5) A study by Gupta and colleagues (2003) investigating differences in handwriting between residents and medical students found that the more experienced doctors had increasingly illegible handwriting compared to their younger colleagues and to medical students. As a result, one could propose that bad handwriting is a product of the profession of medicine.

ResearchBlogging.orgSokol DK, & Hettige S (2006). Poor handwriting remains a significant problem in medicine. Journal of the Royal Society of Medicine, 99 (12), 645-6 PMID: 17139073

Rodriguez-Vera, F., Marin, Y., Sanchez, A., Borrachero, C., & Pujol, E. (2002). Illegible handwriting in medical records JRSM, 95 (11), 545-546 DOI: 10.1258/jrsm.95.11.545

Schneider KA, Murray CW, Shadduck RD, & Meyers DG (2006). Legibility of doctors’ handwriting is as good (or bad) as everyone else’s. Quality & safety in health care, 15 (6) PMID: 17142598

Berwick DM, & Winickoff DE (1996). The truth about doctors’ handwriting: a prospective study. BMJ (Clinical research ed.), 313 (7072), 1657-8 PMID: 8991021

Gupta AK, Cooper EA, Feldman SR, Fleischer AB Jr, & Balkrishnan R (2003). Analysis of factors associated with increased prescription illegibility: results from the National Ambulatory Medical Care Survey, 1990-1998. The American journal of managed care, 9 (8), 548-52 PMID: 12921232

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  1. tskraghu
    17/02/2011 at 02:26 | #1

    Nice!

  2. Bhavin
    17/02/2011 at 12:22 | #2

    Good stuff!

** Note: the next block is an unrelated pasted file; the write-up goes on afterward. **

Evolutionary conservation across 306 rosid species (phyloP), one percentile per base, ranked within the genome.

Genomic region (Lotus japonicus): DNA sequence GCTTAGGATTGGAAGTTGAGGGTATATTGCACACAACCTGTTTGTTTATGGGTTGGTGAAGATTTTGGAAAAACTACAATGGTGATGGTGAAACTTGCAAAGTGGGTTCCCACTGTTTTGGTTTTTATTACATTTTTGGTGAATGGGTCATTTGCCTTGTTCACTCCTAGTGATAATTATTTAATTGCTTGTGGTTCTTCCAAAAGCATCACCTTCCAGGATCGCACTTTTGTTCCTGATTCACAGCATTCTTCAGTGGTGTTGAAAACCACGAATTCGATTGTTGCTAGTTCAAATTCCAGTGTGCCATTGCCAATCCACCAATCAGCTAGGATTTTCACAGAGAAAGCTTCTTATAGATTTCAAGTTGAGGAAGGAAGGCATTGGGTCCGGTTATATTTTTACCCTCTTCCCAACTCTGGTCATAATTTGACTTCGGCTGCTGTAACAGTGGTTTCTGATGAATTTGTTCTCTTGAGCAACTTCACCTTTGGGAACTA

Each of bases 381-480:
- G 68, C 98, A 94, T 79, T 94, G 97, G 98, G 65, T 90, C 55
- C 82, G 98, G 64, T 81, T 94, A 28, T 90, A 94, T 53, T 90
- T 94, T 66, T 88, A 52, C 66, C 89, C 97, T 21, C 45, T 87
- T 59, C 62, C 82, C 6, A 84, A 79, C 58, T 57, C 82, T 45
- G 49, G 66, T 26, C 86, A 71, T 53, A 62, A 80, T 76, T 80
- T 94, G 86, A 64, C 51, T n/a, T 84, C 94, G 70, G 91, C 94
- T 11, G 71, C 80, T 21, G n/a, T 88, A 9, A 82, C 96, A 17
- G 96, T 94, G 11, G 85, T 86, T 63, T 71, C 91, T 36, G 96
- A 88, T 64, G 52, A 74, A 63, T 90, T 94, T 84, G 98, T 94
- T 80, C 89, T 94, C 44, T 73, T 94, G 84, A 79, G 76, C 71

3. 21/02/2011 at 14:17 | #3

    Thank you very much for this post. I have laughed a lot with it. It is absolutely true!

  4. dr michael farrell
    18/04/2011 at 11:15 | #4

    Great posting, and there is a potential good research project there well done
    Michael

  5. 16/05/2011 at 23:51 | #5

    It’s interesting that senior doctors, but not residents had terrible handwriting, but that doctors’ handwriting is no worse than engineers, lawyers or accountants. Perhaps it’s the handwriting of experienced professionals that is bad? It’d be interesting to compare trainee engineers etc. and residents with their more experienced colleagues.

    Disclaimer: My handwriting is shocking.

  6. MBT
    09/07/2011 at 06:59 | #6

    Wonderful work! Thanks for this article. Looking forward to next one.

  7. Jcj
    08/01/2012 at 19:22 | #7

    I think drs just jot down things in a rush because their minds are already on something else and it’s not neat handwriting.
    The might jotting down a prescription but their minds are prepping up for the next patient.
    I dunno, I’m not a doctor but I wish I was one.

  8. S.V
    29/03/2012 at 12:58 | #8

    I personally thought that they write it this way because they are not sure about the spelling of the drugs they prescribe and they are smart enough to avoid asking the pharmacist “hey how do you spell this thing “in front of the patient.

  9. 30/05/2012 at 16:46 | #9

    I come from a doctor family – everyone whose a doctor has a bad handwritting, of course, me as a offspring too have a bad handwritting – it comes with the genes.

  1. 23/02/2011 at 14:34 | #1
  2. 10/05/2011 at 22:17 | #2